USC student sues LAPD, alleges cruel treatment during arrest at protest

A USC student who was arrested at a protest alleges she was injured in a wrongful arrest by the LAPD and the L.A. County Sheriff's Department.
LOS ANGELES (KABC) -- A USC student who was arrested in a downtown protest alleges she was injured in a wrongful arrest by the Los Angeles Police Department and the Los Angeles County Sheriff's Department.

Laura Montilla, a public relations major, filed a lawsuit Monday which details her account of her arrest on June 1.

She says there was confusion about the curfew that day. L.A. County officials acknowledged that a tweet mistakenly went out stating that the cut off time had changed from 6 p.m. to 5 p.m.

Montilla was arrested after 6 p.m. for violating the curfew. She says she had tried to leave the site of the downtown L.A. protest, but she got trapped.

"We tried to get back home, we noticed as we turned around the corner there would be another wall of cops, and we turned around another corner and there would be another wall of cops, so we realized we were being 'kettled' and cornered," says Montilla.

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She says that she and other females were loaded into cages on a bus where they were held into the night.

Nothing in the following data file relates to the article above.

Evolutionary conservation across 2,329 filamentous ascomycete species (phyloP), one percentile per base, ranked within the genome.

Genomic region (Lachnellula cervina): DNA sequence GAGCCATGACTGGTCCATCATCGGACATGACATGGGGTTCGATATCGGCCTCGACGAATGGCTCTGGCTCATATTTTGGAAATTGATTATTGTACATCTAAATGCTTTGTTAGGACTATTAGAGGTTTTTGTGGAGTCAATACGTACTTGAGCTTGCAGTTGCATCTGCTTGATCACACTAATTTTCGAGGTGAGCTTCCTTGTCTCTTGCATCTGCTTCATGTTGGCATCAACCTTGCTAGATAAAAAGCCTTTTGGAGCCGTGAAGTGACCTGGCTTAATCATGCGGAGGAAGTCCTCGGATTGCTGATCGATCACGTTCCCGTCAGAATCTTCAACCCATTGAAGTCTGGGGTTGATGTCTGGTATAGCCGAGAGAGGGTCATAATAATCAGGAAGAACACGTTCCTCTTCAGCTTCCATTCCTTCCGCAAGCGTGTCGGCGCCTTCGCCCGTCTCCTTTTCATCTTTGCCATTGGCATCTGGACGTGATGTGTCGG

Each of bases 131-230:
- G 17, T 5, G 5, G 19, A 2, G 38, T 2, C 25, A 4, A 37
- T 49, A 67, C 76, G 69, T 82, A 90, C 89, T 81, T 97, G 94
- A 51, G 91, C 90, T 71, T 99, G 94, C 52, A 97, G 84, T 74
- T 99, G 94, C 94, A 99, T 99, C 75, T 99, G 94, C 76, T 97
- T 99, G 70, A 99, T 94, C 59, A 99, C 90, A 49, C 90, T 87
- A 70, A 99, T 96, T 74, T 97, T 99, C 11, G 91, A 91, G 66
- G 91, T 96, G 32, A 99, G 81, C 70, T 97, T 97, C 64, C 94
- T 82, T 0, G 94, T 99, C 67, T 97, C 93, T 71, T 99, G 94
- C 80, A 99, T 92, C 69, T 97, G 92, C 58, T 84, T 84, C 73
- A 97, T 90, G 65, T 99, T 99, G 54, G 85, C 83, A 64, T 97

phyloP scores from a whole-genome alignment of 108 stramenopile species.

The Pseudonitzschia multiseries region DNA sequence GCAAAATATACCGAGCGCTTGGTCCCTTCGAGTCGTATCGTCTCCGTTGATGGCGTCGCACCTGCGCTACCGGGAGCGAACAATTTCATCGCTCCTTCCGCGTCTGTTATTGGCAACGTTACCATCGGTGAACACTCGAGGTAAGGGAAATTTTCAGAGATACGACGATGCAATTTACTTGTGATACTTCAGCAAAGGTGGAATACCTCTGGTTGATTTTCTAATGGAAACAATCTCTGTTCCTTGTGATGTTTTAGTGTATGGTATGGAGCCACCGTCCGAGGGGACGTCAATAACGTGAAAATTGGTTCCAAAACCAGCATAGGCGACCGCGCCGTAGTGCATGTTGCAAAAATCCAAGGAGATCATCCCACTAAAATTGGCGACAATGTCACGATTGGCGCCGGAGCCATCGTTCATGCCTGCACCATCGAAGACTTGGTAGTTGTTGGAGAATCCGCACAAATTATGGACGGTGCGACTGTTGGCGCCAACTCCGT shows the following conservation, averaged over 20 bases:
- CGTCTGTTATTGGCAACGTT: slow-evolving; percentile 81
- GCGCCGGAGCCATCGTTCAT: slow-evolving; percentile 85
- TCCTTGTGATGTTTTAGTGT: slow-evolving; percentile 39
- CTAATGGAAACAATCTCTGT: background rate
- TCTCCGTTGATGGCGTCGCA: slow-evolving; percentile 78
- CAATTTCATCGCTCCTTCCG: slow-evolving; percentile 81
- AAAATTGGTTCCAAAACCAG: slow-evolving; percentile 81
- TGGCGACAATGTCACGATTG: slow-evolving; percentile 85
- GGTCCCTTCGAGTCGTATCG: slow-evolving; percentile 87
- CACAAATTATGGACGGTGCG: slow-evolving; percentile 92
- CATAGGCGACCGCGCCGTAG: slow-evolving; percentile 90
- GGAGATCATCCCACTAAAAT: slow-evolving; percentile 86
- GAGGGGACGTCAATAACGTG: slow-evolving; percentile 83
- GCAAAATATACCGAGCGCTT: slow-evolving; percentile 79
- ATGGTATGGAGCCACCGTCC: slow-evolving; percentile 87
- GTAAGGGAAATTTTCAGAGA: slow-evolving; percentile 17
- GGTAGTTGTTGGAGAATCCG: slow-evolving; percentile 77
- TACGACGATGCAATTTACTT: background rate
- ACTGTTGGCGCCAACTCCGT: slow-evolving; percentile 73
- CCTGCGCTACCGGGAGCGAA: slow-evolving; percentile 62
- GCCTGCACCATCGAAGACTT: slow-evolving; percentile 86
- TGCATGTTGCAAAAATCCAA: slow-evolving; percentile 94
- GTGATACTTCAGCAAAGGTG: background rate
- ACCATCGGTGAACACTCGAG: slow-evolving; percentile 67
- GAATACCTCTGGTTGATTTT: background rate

"Abandoned us in the dark for five hours without any access to food, water or bathrooms. And we started panicking," says Montilla.

Pictures of her wrists show bruises where her flex cuffs had been tightened around wrists.

LAPD says it does not comment on pending litigation. But it did provide its policy on handcuffing.

It states in part, "Minor injuries such as abrasions and contusions are sometimes unavaoidable." But also, "The handcuffs should be loose enough that they do not cut off circulation," and that "Handcuffs are meant to be a temporary restraint."

Montilla's lawyer says the curfew was unlawful.

"A citywide curfew at 5 p.m. across the board violated these protesters' constitutional rights to peaceably assemble," said James DeSimone.

The complaint also alleges that a pat-down searches by female officers or deputies were unnecessarily aggressive and intrusive and that she and others caged in the bus were subjected to deafening heavy metal music.

Montilla was initially cited for violating curfew. The City of Los Angeles later tossed out that thousands of tickets for similar offenses against protesters for that June 1 evening, including Montilla's.
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